Monday, July 9, 2012

Birdscaping My Garden - Before and After

Back in March I told you about a new garden bed I was designing at my home. I had to tear out a bed that was located next to my deck to accomodate for some construction that we had done over the winter. I wanted to create a garden that would be friendly to birds, bees, and butterflies so that we could watch the activity from the house and deck. Here is the before shot:

And here is how it looks today:

The birds love this garden. They are constantly at the bird bath and hopping about through the plants. I've got tons of bumblebees and butterflies are just starting to show up more often. These are the plants I chose:
  • Cornus florida 'Cherokee Brave' (Flowering Dogwood) 
  • Aronia melanocarpa 'Morton' (Black Chokeberry)
  • Caryopteris incana 'Jason' (Sunshine Blue Mist Shrub)
  • Ceanothus americanus (New Jersey Tea)
  • Hypericum kalmianum (Shrubby St. John's Wort)
  • Echinacea 'Alba' (White Coneflower)
  • Calamintha nepeta ssp. nepeta (Calamint)
  • Liatris spicata 'Kobold' (Blazingstar)
  • Sesleria autumnalis (Autumn Moor Grass)
  • Allium cernuum (Nodding Wild Onion)
As you can see, I did not go completely native, however, the plants that I chose that are not native (Calamintha nepeta, Caryopteris, and Sesleria) were selected because they still attract pollinators and/or provide a neat, clean look, and they are just some of my favorite plants!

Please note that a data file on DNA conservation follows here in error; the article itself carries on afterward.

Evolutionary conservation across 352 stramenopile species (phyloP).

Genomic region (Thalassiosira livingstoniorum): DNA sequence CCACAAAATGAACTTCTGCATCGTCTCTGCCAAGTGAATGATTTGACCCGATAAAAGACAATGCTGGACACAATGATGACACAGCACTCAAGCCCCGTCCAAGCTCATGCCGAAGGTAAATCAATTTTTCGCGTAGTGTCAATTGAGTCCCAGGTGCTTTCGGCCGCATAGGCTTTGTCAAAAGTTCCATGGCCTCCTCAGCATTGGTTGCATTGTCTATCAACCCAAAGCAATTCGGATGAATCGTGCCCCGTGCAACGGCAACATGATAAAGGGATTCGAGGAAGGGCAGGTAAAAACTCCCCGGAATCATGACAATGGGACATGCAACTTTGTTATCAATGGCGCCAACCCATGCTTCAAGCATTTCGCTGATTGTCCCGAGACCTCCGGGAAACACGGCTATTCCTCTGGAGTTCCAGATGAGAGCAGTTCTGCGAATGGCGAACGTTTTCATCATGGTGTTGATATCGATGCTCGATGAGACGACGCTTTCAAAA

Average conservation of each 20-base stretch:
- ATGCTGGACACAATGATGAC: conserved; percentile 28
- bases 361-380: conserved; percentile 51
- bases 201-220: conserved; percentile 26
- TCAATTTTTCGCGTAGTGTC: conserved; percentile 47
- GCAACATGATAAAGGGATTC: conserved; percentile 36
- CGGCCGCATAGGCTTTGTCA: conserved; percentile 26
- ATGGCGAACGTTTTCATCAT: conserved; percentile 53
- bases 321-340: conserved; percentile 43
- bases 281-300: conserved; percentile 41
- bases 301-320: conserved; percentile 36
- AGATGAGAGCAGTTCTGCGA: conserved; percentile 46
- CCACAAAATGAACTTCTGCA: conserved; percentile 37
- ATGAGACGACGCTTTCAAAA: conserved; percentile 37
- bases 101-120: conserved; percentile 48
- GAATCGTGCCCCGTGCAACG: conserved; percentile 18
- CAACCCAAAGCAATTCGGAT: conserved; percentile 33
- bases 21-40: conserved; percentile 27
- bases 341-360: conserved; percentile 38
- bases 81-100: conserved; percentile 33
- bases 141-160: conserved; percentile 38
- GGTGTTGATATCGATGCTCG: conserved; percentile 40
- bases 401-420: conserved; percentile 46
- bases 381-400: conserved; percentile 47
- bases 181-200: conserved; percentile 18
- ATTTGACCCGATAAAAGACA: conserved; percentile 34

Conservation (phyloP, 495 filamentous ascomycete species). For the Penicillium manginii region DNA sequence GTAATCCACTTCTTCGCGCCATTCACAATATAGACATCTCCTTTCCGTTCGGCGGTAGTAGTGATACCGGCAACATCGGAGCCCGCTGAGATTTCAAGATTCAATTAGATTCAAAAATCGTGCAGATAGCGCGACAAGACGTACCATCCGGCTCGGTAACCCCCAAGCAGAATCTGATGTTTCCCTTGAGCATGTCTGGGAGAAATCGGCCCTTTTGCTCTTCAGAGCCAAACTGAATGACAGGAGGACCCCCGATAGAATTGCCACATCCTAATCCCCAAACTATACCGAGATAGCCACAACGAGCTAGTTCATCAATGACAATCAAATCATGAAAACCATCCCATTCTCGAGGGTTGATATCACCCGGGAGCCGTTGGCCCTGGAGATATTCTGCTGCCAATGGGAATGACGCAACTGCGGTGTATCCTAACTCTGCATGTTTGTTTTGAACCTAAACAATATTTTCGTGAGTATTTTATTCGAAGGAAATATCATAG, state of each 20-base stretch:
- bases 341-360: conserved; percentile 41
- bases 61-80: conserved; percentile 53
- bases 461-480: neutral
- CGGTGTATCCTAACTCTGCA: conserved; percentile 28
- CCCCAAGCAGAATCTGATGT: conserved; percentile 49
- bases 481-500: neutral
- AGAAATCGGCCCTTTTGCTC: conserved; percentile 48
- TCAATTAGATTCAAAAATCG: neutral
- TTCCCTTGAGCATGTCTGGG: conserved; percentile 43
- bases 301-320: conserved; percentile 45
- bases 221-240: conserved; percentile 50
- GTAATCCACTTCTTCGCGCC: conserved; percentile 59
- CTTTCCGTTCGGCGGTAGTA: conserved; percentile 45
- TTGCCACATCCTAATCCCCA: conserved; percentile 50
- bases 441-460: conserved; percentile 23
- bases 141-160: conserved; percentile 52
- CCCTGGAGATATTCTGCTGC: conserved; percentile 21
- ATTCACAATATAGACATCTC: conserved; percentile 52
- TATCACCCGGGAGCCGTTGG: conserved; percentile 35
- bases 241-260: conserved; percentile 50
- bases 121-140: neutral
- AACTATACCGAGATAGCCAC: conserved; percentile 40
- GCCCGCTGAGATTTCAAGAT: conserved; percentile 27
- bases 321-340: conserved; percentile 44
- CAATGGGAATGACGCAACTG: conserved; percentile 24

This garden is adjacent to a shade garden with Amelanchier grandiflora (Serviceberry), which is a great plant for attracting birds, who love the berries in summer.
This picture doesn't do the plants justice, but I love
the combination of Echinacea 'Alba', Liatris spicata 'Kobold',
Calamintha nepeta ssp. nepeta, and Seslaria autumnalis.

Echinacea 'Alba'

Ceanothus americanus

Liatris spicata 'Kobold'. This took the place of Dalea purpurea,
which was quickly eaten by baby bunnies in the spring.
The bird bath has been a valuable water source for my wildlife visitors,
especially in the oppresive heat and dryness of this season.
How my Cornus florida 'Cherokee Brave' should look in the spring. I can't wait!
photo credit

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